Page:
Former prime minister Imran Khan, his wife Bushra Bibi and more than 600 leaders and former assembly members of the Pakistan Tehreek-e-Insaf party have been barred from leaving the country, media reports said on Thursday.
Khan and several top leaders of his party are facing cases following the violence after he was arrested on May 9 in a corruption case.
Citing sources within the Federal Investigation Authority (FIA), the Geo News reported that the names of the PTI leaders and its party chief have been added for their involvement in the May 9 violence and desecration of martyrs' monuments.
However, there was no official confirmation on the development from Khan's party.
The names have been added to the FIA's Provincial National Identification List (PNIL) to prevent them from going abroad, the sources said.
The sources claimed that some of the PTI leaders and office bearers tried leaving the country in the last three days, however, they were stopped at the airports.
The list includes Murad Saeed, Maleeka Bokhari, Fawad Chaudhry, Hammad Azhar, Qasim Suri, Asad Qaiser, Yasmin Rashid and Mian Aslam Iqbal.
Fawad Chaudhry has already quit the party but his name has been listed among those who cannot fly out of Pakistan.
Earlier, Samaa News channel reported that the federal government has decided to add the names of 80 people, including Khan and his wife, to the no-fly list.
The names of all the PTI leaders were put in the list on the recommendation of the institutions concerned , the news channel reported.
It said that the police department, National Accountability Bureau and the anti-corruption department had requested the Ministry of Interior to include these names to the no-fly list.
The no-fly list is maintained by the Ministry of Interior and officials deployed at airports or other land exit routes are provided the names of individuals who cannot go out.
Pakistan authorities maintain different categories of people who are banned from leaving the country for various reasons, including those who face corruption cases.
But these lists had been used in the past by the governments to muzzle the opposition.
When Khan was the prime minister, names of several high-profile personalities, including PML-N leader and current prime minister Shehbaz Sharif, were put on the no-fly list.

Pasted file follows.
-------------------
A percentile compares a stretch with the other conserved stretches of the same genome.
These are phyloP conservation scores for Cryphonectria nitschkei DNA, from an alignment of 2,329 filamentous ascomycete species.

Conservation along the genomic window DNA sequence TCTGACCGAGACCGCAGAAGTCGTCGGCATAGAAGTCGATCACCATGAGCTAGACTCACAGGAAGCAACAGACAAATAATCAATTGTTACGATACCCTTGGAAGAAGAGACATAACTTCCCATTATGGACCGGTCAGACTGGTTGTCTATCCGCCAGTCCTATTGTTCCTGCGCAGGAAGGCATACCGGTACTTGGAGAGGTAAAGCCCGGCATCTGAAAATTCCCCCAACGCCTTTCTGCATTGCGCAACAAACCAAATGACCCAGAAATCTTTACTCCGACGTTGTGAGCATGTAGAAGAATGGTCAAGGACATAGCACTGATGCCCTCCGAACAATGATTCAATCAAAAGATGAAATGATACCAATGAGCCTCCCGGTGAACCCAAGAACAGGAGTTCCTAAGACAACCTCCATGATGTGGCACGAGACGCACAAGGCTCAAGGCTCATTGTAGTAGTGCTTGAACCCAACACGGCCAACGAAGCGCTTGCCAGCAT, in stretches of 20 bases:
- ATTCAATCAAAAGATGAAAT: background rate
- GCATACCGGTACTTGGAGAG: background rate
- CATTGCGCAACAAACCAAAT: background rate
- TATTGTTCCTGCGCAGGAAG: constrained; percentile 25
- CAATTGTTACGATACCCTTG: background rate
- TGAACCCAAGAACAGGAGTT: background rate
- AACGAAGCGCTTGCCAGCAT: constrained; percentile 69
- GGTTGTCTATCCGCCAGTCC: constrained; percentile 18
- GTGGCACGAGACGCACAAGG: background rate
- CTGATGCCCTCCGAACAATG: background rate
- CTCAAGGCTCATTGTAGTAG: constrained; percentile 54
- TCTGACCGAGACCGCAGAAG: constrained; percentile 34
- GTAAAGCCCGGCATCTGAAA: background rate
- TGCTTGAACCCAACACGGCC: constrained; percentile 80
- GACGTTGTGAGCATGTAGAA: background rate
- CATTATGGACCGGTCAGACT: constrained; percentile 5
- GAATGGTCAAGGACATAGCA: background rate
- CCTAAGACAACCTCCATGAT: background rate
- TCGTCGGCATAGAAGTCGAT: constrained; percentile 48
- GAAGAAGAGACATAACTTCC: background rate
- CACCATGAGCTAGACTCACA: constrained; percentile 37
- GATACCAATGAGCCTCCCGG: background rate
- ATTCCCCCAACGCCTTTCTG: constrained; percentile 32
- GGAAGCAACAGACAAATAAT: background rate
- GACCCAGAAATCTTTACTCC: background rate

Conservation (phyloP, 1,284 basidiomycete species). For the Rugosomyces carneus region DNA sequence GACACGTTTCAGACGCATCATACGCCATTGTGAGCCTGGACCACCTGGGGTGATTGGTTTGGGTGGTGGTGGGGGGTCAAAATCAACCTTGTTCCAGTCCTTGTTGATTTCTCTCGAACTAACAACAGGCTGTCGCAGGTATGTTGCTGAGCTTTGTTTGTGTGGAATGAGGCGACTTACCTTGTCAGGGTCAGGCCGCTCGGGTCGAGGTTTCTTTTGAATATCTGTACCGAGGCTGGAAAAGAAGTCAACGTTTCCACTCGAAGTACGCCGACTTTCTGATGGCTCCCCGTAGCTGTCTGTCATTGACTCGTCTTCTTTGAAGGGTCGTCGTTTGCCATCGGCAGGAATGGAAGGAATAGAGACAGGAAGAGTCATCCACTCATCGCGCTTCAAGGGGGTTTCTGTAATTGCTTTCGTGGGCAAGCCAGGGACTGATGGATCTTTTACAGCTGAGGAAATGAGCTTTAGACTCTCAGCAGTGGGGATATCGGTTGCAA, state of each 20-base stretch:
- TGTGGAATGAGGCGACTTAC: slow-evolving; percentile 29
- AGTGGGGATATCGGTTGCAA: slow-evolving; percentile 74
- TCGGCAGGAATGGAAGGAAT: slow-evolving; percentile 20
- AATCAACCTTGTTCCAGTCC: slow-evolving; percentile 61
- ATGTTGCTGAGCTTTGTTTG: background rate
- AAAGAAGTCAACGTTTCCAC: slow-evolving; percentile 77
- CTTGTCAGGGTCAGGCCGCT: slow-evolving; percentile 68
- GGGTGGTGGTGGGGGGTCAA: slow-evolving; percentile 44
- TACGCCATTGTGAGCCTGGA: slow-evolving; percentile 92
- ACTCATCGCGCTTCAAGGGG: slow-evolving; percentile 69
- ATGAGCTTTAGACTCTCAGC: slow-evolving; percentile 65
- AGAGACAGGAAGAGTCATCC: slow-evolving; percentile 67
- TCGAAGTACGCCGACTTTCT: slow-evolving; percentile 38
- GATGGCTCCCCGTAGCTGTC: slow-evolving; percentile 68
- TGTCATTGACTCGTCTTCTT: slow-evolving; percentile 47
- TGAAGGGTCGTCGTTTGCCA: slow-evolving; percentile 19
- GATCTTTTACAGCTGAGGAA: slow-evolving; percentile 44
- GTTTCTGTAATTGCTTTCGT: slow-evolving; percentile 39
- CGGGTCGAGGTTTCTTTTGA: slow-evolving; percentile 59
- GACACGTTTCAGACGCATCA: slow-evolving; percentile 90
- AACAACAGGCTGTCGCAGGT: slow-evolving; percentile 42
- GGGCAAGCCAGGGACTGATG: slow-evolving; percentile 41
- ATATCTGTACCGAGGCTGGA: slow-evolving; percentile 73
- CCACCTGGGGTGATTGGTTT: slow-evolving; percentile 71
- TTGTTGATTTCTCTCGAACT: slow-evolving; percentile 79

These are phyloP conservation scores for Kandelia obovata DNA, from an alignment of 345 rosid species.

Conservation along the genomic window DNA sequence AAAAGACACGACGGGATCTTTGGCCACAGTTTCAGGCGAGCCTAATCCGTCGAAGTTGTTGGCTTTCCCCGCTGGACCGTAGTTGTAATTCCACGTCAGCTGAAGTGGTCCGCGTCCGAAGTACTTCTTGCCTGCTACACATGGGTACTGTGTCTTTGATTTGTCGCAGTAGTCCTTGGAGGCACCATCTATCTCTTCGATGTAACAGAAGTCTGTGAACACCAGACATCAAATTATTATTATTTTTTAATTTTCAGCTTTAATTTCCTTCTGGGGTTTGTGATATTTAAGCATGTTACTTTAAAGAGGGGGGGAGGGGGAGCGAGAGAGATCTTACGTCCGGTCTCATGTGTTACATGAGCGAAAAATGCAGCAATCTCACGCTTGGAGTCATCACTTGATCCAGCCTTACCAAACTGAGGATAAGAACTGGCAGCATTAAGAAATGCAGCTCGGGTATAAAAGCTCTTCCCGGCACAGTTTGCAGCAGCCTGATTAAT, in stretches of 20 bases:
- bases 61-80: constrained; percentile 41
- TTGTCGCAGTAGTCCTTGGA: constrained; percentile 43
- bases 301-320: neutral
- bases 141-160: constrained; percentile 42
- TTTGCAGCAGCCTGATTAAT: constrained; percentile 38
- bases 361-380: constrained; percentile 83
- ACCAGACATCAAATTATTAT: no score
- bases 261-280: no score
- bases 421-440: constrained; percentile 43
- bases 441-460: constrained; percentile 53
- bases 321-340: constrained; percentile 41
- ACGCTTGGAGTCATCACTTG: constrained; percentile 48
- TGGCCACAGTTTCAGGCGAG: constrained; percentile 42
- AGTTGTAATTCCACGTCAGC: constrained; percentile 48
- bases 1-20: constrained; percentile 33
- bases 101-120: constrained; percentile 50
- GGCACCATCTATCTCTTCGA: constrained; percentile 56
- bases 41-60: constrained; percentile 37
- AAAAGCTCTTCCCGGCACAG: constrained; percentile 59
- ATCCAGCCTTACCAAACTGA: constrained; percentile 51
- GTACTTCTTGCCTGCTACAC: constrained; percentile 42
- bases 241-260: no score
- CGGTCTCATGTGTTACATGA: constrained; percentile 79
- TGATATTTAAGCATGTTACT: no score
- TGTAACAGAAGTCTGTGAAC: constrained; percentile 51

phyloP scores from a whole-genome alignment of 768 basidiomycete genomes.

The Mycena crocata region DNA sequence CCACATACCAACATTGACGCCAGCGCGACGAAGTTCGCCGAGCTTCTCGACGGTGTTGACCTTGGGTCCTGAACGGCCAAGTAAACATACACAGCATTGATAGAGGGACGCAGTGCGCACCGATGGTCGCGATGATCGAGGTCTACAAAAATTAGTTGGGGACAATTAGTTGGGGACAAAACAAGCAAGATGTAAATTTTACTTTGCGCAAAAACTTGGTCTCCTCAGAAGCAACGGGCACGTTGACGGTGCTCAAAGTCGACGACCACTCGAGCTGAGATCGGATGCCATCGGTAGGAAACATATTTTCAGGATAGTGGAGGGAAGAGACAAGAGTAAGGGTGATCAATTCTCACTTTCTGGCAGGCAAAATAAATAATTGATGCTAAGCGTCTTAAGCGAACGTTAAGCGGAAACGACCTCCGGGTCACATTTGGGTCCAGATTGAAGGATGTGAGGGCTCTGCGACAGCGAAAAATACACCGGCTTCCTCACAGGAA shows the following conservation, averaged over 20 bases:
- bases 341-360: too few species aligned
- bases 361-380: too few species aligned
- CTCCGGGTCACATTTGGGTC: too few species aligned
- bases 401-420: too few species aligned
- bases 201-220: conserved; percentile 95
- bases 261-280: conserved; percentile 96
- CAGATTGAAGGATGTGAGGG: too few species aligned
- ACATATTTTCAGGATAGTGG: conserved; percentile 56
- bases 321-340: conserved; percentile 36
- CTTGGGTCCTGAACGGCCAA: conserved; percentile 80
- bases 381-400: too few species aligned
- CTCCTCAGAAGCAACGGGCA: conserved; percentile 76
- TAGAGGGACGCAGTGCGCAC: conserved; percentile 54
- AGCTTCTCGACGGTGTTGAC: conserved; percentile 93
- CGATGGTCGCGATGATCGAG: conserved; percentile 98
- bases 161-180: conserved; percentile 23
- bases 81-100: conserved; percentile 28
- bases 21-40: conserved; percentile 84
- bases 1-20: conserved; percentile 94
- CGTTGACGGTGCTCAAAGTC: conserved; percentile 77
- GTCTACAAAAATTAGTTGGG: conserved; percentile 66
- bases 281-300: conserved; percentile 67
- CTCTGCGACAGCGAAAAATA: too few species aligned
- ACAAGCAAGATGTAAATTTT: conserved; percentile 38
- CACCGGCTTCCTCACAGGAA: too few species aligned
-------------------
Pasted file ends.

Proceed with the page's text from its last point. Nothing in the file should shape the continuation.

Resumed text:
16 activists of Imran Khan's party handed over to army for trial under military laws
In a first, 16 activists of Imran Khan's Pakistan Tehreek-e-Insaf, including a former lawmaker, were handed over to the military authorities on Thursday for their trial under the stringent Army Act and the Official Secrets Act for allegedly torching the Lahore Corps Commander's House, also known as Jinnah House.
On May 9, violent protests erupted after paramilitary Rangers arrested Khan from the Islamabad high court premises.
His party workers vandalised a dozen military installations, including the Lahore Corps Commander's House, the Mianwali airbase and the Inter-Services Intelligence building in Faisalabad in response to Khan's arrest.
The mob also stormed the Army headquarters (GHQ) in Rawalpindi for the first time.
Since the widespread violence, the government has cracked down on Khan's supporters, arresting thousands of people and threatening trials before military courts.
"On the orders of the anti-terrorism court, the camp jail Lahore superintendent on Thursday handed over 16 prime suspects including former lawmaker Mian Akram Usman of attack on the Corps Commander Lahore House known as Jinnah House to a military commanding officer," a Punjab government official told PTI.
He said over 2,000 people, mostly workers of Khan's party, have been arrested in connection with the attack on the Corps Commander's house, however, the role of these 16 have been established for vandalizing and torching the residence.
Khan has claimed that 10,000 workers of his party have been arrested across the country for allegedly attacking military installations and state buildings on May 9.
The military said only those involved in attacking the military installations will be tried under the Pakistan Army Act and the Official Secrets Act.
"The commanding officer informed the ATC that the 16 suspects in question by committing the offences have become the subject to the Pakistan Army Act 1952 and exclusively liable to be investigated and tried by the military authorities in court martial," the official said.
The Amnesty International has strongly opposed the decision of trying civilians in military courts.
In a statement, the rights body said it has documented a catalogue of human rights violations stemming from trying civilians in military courts in Pakistan, including flagrant disregard for due process, a lack of transparency and coerced confessions.
It has called upon authorities to immediately reverse the handing over of civilians to the military for a trial and stressed that civilians should only be prosecuted in a civilian court using ordinary criminal laws commensurate with the offence.
Khan has also strongly condemned court martial of civilians and termed it illegal and against the constitution.